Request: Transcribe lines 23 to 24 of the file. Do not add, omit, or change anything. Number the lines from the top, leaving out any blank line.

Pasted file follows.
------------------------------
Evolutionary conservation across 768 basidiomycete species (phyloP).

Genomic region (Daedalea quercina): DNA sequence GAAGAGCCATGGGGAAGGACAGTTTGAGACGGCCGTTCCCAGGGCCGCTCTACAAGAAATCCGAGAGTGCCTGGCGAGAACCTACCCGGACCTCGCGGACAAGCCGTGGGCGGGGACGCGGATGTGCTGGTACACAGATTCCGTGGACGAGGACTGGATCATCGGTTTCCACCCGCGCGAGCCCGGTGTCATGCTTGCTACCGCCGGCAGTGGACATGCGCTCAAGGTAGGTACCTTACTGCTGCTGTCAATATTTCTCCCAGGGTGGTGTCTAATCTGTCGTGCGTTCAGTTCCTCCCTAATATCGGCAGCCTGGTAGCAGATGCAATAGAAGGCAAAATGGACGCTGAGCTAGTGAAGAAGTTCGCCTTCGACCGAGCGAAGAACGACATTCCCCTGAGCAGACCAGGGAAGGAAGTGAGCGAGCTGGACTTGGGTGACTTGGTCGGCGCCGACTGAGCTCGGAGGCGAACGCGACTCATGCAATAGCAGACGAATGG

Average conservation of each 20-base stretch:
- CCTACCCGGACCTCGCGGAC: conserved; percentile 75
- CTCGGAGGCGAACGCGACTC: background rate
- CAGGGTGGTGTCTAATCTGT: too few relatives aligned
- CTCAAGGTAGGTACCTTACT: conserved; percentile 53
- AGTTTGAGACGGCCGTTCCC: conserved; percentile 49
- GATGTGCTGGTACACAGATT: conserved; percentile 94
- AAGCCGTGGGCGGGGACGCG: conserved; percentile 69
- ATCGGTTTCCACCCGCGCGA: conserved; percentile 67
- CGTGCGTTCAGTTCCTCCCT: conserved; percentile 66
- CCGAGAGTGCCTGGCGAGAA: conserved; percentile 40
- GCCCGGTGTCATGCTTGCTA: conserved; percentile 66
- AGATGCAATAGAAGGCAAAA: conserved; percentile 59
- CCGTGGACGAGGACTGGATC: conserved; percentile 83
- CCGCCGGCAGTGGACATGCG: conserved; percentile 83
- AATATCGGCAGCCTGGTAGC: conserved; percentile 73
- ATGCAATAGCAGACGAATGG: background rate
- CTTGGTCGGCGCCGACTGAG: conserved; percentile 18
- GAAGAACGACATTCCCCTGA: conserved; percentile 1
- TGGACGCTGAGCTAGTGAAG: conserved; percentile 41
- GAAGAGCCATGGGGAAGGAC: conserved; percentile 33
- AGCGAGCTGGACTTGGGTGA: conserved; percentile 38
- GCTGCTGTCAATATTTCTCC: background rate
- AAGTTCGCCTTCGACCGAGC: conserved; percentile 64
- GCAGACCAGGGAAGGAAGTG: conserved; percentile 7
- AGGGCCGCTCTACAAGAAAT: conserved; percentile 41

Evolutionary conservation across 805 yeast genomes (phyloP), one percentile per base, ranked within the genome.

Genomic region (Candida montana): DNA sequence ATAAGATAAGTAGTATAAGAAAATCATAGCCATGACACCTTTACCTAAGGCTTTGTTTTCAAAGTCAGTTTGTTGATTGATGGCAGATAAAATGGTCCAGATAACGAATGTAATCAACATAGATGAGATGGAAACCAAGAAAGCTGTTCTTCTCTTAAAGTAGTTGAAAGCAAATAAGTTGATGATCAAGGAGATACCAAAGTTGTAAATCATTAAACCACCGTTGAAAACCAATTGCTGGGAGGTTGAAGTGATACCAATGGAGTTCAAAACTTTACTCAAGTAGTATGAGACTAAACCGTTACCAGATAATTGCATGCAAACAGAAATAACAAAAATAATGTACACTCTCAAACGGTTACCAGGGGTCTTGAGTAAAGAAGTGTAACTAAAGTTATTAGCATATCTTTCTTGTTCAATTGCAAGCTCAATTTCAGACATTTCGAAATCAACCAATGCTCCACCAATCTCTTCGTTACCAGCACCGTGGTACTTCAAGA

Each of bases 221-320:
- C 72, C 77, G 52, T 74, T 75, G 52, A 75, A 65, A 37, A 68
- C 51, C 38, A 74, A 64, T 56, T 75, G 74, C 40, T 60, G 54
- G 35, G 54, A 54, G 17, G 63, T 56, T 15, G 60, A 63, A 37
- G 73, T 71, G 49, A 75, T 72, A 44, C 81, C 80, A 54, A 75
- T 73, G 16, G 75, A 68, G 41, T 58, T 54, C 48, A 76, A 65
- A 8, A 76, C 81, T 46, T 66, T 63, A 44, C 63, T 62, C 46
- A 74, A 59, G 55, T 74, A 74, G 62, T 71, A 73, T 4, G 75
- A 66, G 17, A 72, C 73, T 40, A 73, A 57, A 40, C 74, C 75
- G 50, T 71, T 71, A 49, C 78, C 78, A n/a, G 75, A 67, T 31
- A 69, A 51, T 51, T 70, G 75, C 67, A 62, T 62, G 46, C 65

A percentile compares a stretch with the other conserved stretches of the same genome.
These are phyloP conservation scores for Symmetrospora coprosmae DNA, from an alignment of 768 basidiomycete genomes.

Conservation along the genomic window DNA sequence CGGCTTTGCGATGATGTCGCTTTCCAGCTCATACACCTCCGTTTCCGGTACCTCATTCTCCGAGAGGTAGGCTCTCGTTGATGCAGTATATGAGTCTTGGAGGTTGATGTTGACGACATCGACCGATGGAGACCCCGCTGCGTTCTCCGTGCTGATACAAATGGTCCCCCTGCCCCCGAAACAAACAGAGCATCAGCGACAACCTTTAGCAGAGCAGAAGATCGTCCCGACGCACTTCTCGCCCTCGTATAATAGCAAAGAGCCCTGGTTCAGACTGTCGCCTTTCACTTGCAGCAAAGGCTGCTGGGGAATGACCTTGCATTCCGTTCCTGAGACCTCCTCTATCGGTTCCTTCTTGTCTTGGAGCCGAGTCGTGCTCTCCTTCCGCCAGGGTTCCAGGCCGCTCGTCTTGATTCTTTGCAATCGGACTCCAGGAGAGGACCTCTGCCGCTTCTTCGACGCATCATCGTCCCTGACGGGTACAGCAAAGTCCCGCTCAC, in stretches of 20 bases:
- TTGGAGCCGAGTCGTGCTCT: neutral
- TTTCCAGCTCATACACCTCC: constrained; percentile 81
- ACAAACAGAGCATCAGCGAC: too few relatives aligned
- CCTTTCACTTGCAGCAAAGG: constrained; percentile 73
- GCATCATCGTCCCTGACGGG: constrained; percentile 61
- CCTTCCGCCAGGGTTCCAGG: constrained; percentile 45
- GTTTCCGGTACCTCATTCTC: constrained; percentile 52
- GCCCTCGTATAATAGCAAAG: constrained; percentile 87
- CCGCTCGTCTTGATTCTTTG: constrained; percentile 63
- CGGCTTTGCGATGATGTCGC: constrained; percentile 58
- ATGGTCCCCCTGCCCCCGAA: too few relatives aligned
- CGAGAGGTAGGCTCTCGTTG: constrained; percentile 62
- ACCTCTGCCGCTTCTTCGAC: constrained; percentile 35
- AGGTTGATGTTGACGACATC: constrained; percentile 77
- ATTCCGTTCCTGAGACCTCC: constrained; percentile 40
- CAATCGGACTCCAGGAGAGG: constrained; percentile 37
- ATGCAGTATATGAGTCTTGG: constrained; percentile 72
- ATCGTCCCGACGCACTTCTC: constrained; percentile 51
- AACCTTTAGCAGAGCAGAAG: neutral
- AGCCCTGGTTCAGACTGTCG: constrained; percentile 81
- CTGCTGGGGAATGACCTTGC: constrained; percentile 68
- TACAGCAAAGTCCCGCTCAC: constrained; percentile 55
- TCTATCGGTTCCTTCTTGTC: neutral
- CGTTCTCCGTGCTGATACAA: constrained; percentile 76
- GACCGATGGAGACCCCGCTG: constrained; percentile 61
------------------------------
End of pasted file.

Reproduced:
- GAAGAGCCATGGGGAAGGAC: conserved; percentile 33
- AGCGAGCTGGACTTGGGTGA: conserved; percentile 38